Doctor of Philosophy
Statistics and Actuarial Sciences
This thesis introduces a novel and interpretable index of increase which is mathematically defined based on the distance between a given function and a set of non-increasing functions. Unlike the widely used traditional statistical methods for analyzing relationships between variables, the index does not rely on assumptions such as linearity, normality, and monotonicity, which may not be satisfied. Hence, it has the flexibility to be applied directly on pairs of data points to measure and compare non-linear, asymmetric, and non-monotonic relationships between two variables.
We begin with a review of the literature and background knowledge in Chapter 2.
In Chapter 3, we propose a distance-based index of increase, describe its properties in detail, and show its benefits through applying it to an educational dataset. In this way, we see the interpretability of the index of increase and how it can be applied. We also propose several modifications for different scenarios, such as subgroup analysis. Lastly, we provide a step-by-step implementation guideline for non-statistical researchers or practitioners.
In Chapter 4, we investigate two extensions of the index of increase, which quantify the interchangeability between variables. We discuss the usage of them in the context of developing curricula, accompanied with extensive graphical and numerical illustrations.
In Chapter 5, we introduce and explore an empirical index of increase that works in both deterministic and random environments, thus allowing to assess monotonicity of functions that are prone to random measurement-errors. We prove consistency of the empirical index and show how its rate of convergence is influenced by deterministic and random parts of the data. In particular, the obtained results suggest a frequency at which observations should be taken in order to reach any pre-specified level of estimation precision. We illustrate the index using data arising from purely deterministic and error-contaminated functions, which may or may not be monotonic.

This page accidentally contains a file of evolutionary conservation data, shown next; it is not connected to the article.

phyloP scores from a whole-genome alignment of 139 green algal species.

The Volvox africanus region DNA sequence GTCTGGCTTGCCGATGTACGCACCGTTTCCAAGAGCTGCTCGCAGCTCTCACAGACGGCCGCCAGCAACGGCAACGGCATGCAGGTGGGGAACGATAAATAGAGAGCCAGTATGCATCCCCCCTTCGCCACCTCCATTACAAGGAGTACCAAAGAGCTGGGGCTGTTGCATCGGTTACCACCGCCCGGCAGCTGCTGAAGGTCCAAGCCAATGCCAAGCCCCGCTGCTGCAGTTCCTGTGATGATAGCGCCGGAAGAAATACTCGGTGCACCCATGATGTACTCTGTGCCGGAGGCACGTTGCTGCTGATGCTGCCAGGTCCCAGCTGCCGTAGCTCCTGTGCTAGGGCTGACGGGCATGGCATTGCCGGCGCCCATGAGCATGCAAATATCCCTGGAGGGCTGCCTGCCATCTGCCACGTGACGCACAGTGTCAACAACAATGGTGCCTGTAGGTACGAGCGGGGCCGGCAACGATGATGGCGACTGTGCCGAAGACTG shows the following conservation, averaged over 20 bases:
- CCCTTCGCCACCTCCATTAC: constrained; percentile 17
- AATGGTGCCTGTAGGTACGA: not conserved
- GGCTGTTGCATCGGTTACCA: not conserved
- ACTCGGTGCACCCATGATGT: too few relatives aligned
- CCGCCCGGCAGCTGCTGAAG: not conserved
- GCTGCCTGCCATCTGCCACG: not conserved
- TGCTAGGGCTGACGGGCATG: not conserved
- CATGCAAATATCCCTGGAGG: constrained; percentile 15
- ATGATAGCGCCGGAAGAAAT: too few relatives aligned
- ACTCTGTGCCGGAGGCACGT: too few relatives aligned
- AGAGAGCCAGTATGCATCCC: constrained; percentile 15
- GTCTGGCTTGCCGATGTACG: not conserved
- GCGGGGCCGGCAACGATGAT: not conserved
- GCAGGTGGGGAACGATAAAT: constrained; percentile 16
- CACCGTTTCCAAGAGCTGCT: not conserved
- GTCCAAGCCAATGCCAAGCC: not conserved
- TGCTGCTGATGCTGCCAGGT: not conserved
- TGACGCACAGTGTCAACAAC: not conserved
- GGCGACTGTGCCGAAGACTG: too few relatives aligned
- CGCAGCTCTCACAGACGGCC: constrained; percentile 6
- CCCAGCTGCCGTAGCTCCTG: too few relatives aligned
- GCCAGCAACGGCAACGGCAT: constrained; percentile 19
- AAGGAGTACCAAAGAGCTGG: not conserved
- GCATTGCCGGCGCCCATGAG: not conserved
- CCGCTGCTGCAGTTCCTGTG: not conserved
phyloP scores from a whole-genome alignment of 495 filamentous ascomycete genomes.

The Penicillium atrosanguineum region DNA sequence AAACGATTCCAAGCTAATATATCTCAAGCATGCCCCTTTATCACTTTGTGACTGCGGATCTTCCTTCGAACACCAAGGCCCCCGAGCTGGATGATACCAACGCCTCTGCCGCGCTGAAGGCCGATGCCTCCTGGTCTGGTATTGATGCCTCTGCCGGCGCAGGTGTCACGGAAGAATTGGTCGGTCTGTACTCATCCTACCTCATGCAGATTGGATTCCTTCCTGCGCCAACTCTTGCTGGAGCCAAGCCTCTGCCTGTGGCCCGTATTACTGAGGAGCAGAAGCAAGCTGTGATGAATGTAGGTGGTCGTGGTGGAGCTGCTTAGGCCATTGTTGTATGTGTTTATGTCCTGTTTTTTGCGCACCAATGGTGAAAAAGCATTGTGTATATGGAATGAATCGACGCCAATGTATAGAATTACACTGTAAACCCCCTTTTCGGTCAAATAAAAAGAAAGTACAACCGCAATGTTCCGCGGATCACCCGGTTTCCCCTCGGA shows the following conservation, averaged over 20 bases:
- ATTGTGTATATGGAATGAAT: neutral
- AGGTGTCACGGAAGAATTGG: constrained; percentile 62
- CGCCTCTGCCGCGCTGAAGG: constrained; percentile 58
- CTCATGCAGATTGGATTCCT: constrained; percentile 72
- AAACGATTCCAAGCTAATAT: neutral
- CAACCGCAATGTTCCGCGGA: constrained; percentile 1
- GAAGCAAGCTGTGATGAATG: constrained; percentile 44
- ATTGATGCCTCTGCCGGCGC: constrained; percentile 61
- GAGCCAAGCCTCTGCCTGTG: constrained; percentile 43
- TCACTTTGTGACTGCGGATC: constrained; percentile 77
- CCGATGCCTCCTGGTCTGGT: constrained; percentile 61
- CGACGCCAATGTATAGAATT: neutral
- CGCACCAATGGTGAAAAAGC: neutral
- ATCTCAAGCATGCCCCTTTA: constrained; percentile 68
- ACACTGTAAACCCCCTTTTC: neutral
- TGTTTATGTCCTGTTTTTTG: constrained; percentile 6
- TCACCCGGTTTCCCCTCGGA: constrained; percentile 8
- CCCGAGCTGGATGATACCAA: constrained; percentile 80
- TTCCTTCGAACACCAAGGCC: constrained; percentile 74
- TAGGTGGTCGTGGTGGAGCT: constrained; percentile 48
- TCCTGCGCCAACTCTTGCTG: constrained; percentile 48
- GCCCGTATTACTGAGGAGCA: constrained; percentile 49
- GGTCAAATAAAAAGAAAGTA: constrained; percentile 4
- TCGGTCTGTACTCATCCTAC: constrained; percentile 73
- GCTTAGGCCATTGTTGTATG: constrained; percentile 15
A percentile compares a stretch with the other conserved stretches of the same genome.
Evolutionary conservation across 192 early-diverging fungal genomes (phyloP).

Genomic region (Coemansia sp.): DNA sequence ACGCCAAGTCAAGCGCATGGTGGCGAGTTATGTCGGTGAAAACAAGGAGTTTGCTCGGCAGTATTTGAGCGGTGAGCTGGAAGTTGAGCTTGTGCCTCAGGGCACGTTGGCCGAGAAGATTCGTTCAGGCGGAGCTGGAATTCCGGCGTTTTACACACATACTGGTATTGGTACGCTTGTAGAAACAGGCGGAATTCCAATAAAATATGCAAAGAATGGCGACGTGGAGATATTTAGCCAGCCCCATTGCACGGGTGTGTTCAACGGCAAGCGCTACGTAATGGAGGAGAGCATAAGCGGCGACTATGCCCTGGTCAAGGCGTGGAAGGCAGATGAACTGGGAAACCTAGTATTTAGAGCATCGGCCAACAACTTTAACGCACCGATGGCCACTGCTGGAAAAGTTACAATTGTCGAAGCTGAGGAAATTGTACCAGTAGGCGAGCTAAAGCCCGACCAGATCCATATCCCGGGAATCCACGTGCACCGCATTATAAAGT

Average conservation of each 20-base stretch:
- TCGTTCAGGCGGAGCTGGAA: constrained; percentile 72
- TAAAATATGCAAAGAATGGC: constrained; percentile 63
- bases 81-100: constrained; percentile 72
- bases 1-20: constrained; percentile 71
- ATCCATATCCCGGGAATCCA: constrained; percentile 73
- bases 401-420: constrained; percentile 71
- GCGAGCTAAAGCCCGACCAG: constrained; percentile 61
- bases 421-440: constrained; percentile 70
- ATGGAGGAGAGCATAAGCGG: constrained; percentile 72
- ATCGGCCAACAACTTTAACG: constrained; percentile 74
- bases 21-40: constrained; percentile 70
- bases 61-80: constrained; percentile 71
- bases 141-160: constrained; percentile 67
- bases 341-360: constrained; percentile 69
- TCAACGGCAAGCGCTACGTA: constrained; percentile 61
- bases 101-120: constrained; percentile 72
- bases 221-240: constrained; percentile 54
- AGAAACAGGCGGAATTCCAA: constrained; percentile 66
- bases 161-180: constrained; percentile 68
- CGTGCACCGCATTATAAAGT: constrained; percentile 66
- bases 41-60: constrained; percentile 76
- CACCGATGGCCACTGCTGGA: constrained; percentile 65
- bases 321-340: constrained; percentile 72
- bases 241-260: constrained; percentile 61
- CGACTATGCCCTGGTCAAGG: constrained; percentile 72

Finally, in Chapter 6, we summarize our main results and give an outline of potential future works.
Summary for Lay Audience
Traditional statistical methods for analyzing relationships between variables often rely on assumptions such as linearity, normality, and monotonicity, which may not be satisfied. For example, this is the case when analyzing curves depicting sales versus prices, exports versus economic growth -- they are hardly monotonic, let alone linear. Thus, the use of traditional statistical tools becomes problematic. Furthermore, random noise or random measurement errors frequently contaminate data, and thus true relationships are blurred, thus leading to misrepresentations of results.
In this thesis, we explore an index of increase and its estimator that works in both deterministic and random environments, thus enabling the assessment of monotonicity of functions that might be exposed to random noise. The index and its estimator allow us to quantify non-linear, asymmetric, and non-monotonic relationships between variables. We shall illustrate theoretical results using data arising from deterministic and error-contaminated functions, which may or may not be monotonic. We also apply the index of increase with proper modifications in educational datasets to illuminate the use cases and potential extensions. Finally, we summarize the contributions of this thesis and outline the potential future works.
Chen, Lingzhi, "Making Sense of Noisy Data: Theory and Applications" (2021). Electronic Thesis and Dissertation Repository. 7826.
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